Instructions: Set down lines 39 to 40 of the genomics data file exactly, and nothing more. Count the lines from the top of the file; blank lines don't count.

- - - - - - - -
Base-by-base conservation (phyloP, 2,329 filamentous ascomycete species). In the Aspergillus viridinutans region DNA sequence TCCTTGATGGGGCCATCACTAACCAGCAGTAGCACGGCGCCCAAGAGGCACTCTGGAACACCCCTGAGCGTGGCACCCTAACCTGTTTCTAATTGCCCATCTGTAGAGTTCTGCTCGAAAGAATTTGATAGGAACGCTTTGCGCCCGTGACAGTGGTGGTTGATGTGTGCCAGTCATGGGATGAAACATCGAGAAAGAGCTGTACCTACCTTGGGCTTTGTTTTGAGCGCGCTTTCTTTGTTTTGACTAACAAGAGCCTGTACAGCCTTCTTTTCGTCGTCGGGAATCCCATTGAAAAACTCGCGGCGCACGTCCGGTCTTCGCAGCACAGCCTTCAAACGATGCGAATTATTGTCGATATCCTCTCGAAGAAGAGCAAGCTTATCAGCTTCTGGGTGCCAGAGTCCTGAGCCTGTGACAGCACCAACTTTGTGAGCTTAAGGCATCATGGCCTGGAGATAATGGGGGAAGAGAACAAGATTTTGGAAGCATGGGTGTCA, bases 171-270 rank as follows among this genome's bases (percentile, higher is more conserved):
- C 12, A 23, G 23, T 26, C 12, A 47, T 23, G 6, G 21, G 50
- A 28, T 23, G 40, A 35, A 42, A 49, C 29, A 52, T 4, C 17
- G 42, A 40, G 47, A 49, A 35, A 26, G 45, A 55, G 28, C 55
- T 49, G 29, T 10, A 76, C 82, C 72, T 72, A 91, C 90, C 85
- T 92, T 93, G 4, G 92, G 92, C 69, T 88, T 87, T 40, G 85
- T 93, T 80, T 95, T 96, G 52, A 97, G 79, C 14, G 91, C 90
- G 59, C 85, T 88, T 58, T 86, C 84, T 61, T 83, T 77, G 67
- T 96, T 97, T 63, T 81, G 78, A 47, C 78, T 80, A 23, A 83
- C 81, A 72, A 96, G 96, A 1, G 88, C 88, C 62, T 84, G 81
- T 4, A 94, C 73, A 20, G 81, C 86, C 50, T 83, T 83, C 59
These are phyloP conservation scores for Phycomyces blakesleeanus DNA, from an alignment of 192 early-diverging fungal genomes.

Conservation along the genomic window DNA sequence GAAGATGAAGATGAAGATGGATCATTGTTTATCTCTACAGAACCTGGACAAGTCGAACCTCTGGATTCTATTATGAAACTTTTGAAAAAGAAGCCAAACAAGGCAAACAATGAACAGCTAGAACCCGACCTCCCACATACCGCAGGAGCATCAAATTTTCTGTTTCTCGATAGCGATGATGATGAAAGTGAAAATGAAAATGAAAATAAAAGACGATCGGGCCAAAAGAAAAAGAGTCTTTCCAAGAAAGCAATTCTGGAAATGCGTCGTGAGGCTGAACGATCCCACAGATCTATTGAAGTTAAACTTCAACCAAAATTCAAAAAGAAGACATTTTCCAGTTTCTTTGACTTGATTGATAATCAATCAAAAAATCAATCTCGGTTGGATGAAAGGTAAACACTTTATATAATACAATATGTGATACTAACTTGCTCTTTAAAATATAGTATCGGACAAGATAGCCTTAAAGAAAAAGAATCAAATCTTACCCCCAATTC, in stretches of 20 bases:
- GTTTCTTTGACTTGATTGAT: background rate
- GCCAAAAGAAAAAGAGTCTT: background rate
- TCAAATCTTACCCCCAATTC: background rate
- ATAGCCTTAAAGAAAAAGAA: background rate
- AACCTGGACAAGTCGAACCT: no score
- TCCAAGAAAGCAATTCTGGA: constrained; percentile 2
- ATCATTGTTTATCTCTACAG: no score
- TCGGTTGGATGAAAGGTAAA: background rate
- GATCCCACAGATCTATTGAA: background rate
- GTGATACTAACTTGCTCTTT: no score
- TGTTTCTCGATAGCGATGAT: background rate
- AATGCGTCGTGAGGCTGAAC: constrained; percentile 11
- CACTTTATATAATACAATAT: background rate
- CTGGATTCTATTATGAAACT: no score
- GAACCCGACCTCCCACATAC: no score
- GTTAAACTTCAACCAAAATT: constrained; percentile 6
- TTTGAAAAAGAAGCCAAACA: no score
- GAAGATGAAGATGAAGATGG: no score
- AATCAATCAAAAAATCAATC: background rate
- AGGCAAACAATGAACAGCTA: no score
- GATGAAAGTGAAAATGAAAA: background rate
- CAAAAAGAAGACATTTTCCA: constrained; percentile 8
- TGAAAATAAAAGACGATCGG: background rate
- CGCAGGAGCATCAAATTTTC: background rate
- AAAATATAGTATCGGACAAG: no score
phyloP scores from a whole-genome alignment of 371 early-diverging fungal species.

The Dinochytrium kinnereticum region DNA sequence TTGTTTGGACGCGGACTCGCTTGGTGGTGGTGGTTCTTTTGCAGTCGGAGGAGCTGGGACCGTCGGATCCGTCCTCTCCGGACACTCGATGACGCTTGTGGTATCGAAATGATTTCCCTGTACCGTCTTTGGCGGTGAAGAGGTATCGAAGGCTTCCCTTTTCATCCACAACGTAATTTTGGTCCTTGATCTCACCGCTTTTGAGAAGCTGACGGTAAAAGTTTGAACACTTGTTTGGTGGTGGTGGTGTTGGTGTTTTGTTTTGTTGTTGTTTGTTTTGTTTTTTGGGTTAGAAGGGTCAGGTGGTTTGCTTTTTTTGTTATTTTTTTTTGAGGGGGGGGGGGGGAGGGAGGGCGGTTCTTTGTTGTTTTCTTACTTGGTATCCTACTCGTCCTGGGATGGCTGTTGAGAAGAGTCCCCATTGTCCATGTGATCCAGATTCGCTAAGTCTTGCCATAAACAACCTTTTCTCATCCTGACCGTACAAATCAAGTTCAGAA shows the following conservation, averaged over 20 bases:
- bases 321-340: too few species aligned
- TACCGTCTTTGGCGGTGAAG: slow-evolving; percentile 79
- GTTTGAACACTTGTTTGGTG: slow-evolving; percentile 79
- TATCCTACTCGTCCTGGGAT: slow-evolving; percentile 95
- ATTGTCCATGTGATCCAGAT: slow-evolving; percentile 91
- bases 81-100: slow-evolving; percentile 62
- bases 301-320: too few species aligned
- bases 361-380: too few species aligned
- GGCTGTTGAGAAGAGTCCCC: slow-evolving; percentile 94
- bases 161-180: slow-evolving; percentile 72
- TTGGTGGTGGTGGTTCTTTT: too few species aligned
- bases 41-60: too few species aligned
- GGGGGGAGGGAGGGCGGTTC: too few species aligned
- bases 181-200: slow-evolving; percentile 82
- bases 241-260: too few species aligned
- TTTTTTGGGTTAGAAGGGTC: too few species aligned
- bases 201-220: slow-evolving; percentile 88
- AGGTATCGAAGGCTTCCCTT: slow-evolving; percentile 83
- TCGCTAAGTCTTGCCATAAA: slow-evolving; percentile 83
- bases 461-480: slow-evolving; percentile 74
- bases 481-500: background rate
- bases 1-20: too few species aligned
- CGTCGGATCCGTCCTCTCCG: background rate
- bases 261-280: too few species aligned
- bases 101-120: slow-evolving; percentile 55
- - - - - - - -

phyloP scores from a whole-genome alignment of 371 early-diverging fungal species.

The Dinochytrium kinnereticum region DNA sequence TTGTTTGGACGCGGACTCGCTTGGTGGTGGTGGTTCTTTTGCAGTCGGAGGAGCTGGGACCGTCGGATCCGTCCTCTCCGGACACTCGATGACGCTTGTGGTATCGAAATGATTTCCCTGTACCGTCTTTGGCGGTGAAGAGGTATCGAAGGCTTCCCTTTTCATCCACAACGTAATTTTGGTCCTTGATCTCACCGCTTTTGAGAAGCTGACGGTAAAAGTTTGAACACTTGTTTGGTGGTGGTGGTGTTGGTGTTTTGTTTTGTTGTTGTTTGTTTTGTTTTTTGGGTTAGAAGGGTCAGGTGGTTTGCTTTTTTTGTTATTTTTTTTTGAGGGGGGGGGGGGGAGGGAGGGCGGTTCTTTGTTGTTTTCTTACTTGGTATCCTACTCGTCCTGGGATGGCTGTTGAGAAGAGTCCCCATTGTCCATGTGATCCAGATTCGCTAAGTCTTGCCATAAACAACCTTTTCTCATCCTGACCGTACAAATCAAGTTCAGAA shows the following conservation, averaged over 20 bases: